By Ardoyne Republican
Internment or Detention Without Trial is nothing new to Irish people and has been used every few decades throughout our Nation’s occupation. Whenever Westminster chose to imprison and/or exile entire communities throughout the country. The Twentieth Century witnessed a number of phases of Internment in attempts to quell resistance to British Rule beginning after the 1916 Rising and ending in 1975. Internment conjurs up a collective legacy of a denial of justice, violence and brutality inflicted upon fellow citizens and communities. And so it was again on August 9th 1971, when hundreds of Republicans, Nationalists and Socialists were brutally dragged from their beds in dawn swoops by heavily-armed British soldiers and thrown into armoured vehicles and driven away to the cries of the mothers, wives and children.
Internment had a massive impact on Nationalist Belfast and communities including Ardoyne responded in the only way they knew how, with riots, burnings and trouble. Political representation in the Six Counties during the Seventies was pretty grim and the SDLP, encouraged a general boycott of the Unionist and British Authorities. Although, they later, failing the electorate by embracing the system and helped criminalise those who supported the Civil Disobeience campaign. Over the next five years, many who believed in human rights campaigned for the prisoners, took to the streets, protested, refused to pay rent for council houses and marched. The British criminalised entire communities due to their support for the Internees to the extent that they gunned-down 14 marchers in Derry during an Anti-Internment Rally on January 31st, 1972. Branding them gunmen and bombers, a final act of injustice.
Throughout the remainder of the Seventies, most potential voters continued distrusting Political Parties and felt the only way to be heard was through violence. As such, young people in Ardoyne and other Nationalist areas marked the anniversary of Internment with Bonfires that always resulted in riots between youths and British Troops. Throughout the summer months, young people collected and gathered wood for a number of bonfires to be lit at Midnight on August 9. After the 1980 & 1981 Hunger-Strikes, both the Provisional IRA and INLA used riots as opportunities to cunduct operations against the British and RUC. A deadly mix of emotions that almost always left many within the district, shot and wounded by live rounds, Plastic Bullets and heavy batons. In one such riot, the RUC shot and killed young Bone resident, Seamus Duffy (15) in Dawson Street, off the New Lodge Road on August 8th, 1989.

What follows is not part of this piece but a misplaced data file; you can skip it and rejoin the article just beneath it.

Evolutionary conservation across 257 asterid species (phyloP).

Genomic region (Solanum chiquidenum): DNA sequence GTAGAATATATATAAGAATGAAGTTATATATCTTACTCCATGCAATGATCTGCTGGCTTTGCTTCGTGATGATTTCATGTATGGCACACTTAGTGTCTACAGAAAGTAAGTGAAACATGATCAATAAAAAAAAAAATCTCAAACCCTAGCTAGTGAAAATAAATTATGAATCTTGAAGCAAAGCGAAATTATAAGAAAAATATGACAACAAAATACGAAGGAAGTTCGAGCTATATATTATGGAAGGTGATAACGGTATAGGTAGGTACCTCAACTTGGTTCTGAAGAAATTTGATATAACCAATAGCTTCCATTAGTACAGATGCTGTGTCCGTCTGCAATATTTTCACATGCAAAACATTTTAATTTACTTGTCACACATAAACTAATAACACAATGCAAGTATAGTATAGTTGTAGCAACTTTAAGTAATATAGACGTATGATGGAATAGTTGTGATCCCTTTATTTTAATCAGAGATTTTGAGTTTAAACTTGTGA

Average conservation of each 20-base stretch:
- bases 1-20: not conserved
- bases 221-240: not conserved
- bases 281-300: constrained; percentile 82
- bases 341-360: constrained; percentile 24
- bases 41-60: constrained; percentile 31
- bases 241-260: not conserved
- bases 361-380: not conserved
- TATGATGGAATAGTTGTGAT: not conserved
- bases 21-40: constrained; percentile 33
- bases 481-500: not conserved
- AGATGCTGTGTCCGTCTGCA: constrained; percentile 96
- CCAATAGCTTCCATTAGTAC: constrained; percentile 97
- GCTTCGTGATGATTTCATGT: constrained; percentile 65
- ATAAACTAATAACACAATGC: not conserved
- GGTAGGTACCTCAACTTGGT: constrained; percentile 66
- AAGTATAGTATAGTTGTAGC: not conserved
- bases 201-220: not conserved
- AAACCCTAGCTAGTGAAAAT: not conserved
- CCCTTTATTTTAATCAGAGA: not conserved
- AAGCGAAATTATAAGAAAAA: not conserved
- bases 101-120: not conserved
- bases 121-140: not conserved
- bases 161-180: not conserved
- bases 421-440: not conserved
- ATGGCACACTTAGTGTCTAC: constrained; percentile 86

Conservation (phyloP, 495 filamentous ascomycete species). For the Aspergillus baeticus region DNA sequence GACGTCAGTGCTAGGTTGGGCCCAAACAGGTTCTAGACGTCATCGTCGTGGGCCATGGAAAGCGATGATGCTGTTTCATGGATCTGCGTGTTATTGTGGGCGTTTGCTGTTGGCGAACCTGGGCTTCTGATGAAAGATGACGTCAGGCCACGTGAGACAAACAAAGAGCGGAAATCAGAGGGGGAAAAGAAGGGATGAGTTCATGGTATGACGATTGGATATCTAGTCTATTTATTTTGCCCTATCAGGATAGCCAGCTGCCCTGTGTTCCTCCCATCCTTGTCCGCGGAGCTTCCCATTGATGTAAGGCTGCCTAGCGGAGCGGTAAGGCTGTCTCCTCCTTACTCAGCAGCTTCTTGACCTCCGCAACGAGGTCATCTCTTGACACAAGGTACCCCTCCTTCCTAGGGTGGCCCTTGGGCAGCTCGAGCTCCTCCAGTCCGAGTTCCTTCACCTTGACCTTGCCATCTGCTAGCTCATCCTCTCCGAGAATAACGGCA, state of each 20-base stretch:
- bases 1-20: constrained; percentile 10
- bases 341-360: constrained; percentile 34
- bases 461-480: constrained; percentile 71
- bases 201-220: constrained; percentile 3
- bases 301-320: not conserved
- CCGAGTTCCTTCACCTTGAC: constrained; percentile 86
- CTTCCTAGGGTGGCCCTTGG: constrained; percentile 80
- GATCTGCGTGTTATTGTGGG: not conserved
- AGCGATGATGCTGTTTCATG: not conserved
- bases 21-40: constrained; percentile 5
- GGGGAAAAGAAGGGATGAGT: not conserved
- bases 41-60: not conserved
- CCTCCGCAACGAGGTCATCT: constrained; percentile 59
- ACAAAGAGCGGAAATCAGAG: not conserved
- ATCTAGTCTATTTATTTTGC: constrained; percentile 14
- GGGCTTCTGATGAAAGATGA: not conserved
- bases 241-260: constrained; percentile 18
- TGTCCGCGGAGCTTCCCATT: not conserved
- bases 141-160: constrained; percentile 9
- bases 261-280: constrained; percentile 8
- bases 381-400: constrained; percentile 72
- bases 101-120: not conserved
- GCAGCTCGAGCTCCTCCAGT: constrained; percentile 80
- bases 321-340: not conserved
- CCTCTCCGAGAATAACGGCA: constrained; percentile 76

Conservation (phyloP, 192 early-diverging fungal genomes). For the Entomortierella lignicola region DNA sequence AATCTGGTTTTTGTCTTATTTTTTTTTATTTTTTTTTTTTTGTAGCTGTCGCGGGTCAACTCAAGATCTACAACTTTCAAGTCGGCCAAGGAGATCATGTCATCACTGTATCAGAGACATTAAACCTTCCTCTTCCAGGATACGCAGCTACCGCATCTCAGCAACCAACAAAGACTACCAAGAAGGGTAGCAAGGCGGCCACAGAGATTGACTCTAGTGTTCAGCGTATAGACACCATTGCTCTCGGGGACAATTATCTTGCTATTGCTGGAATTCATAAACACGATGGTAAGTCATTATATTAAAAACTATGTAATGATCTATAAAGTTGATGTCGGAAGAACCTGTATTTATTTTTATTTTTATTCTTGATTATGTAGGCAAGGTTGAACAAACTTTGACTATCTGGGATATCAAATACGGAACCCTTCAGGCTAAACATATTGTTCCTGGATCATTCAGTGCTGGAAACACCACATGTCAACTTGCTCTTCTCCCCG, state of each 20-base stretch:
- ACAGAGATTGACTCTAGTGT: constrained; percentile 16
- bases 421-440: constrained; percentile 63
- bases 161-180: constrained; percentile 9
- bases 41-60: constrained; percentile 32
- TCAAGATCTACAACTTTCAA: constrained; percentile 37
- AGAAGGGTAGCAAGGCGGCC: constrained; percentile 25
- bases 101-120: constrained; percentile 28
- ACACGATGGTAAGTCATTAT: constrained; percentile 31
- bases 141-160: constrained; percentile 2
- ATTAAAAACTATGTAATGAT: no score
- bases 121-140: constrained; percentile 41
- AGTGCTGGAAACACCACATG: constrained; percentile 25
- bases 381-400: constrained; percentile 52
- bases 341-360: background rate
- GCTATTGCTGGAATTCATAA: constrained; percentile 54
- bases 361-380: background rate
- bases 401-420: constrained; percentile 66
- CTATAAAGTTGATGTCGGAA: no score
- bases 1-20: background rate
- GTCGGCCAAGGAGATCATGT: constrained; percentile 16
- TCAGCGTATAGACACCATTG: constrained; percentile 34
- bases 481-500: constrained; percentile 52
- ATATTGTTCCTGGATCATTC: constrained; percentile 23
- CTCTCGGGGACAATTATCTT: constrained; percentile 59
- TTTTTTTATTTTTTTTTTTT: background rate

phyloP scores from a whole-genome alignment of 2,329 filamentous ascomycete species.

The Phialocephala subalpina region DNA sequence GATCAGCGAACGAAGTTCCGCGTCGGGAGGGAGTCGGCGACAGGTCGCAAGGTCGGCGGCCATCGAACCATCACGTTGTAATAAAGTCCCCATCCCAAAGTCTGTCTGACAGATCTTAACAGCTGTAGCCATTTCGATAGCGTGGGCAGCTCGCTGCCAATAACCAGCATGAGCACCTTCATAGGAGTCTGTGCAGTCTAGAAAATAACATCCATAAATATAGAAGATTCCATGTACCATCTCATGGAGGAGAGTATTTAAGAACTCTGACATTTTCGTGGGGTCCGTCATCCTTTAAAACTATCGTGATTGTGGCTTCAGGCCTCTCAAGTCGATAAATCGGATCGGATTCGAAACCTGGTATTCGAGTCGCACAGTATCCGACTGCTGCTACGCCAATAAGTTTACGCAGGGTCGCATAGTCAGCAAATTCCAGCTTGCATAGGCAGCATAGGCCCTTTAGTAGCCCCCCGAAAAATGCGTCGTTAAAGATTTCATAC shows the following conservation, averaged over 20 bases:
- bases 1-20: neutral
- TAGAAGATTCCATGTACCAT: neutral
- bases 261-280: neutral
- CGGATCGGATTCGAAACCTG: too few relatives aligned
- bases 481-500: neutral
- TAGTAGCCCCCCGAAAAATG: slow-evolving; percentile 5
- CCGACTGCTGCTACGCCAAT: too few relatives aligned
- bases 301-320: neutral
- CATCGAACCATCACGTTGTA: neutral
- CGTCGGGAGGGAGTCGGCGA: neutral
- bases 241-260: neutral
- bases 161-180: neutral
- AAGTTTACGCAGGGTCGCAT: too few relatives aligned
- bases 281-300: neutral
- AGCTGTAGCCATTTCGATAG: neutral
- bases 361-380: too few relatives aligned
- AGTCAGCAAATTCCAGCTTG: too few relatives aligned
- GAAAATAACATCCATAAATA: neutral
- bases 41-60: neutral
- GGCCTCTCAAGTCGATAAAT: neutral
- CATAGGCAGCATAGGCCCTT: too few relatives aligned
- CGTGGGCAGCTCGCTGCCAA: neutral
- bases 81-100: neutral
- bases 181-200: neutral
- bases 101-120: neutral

On the afternoon of August 8th 1988, a few comrades and I had been standing in the garden of 100 Brompton Park, the Sinn Fein Centre in Ardoyne. Enjoying the summer’s weather, when we noticed a car slowing down and a man in the back looking suspiciously at us as it sped away. A short distance away, a lorry had just delivered drinks to the Highfield Social Club and was leaving for it’s next job. A number of local youths standing outside Whelan’s Shop in Etna Drive, were sharing a yarn. When a UVF man alighted from the sunroof of the car armed with an automatic rifle and directed his fire at them. As they dived for cover, eighteen year-old, Seamus Morris from Highbury Gardens. His younger brother, Conor and a friend luckily survived. As chaos reigned, the car attempted to make good it’s escape but found it’s way blocked by the same lorry and was forced to mount the footpath. The lorry driver and his helper had courageously decided to ram the getaway car. As it drove up the kerb, the gunman again opened fire into the cab of the lorry and killed it’s passenger, Peter Dolan (32) from West Belfast.
I didn’t know Seamus well, we attended different Schools. However, he was a very nice person and never passed you by without a hello. He was known locally as a quiet fella, very intelligent and had worked in the Civil Service. As with nearly everyone killed from the locality by Loyalists, Seamus had absolutly no connection to Republicanism and was clearly a victim of a random sectarian shooting. The two murders were eventually admitted by the Protesstant Action Force (PAF), a cover-name for the UVF. The death of Seamus had a devastating impact on his family and his Mother contracted cancer soon afterwards and died four years later. His Dad never recovered and couldn’t even speak about his son. Therefore, I’m proud to announce on this Blog that on his and Peter’s 25th anniversary a Plague will be unveiled outside Whelan’s Shop on August Sunday 11th, August at 1pm. The details of which I publish below. I would encourage everyone to please attend and show solidarity with both families.
In another event to mark Internment, the Anti-Internment League has organised a large march which will leave Ardoyne Avenue at 6pm on Friday 9th, August. The parade will proceed down the Oldpark Road, Rosepenna Street, Cliftonville Road, Antrim Road, New Lodge Road, North Queen Street, Donegall Street, Royal Avenue, up Castle Street onto Divis Street where it will meet other marchers and bands. The march will then proceed up the Falls Road, Anderstown Road and into the Busy Bee, where a Rally will be held to recall those incarcerated between 1971 and 1975. It will also focus on Political Prisoners currently held behind bars like Martin Corey and others Interned by Remand. Where POWs’ can be held up to 3 years before trial. The march has been endorsed by a number of Republican Political Groups, such as the Irish Republican Socialist Party (IRSP), Republican Network for Unity (RNU), Eirigi, the 1916 Societies and the 32 County Sovereignty Movement. Once again, I would ask anyone with an interest in Human Rights to please attend the above march and demonstrate your opposition to Internment.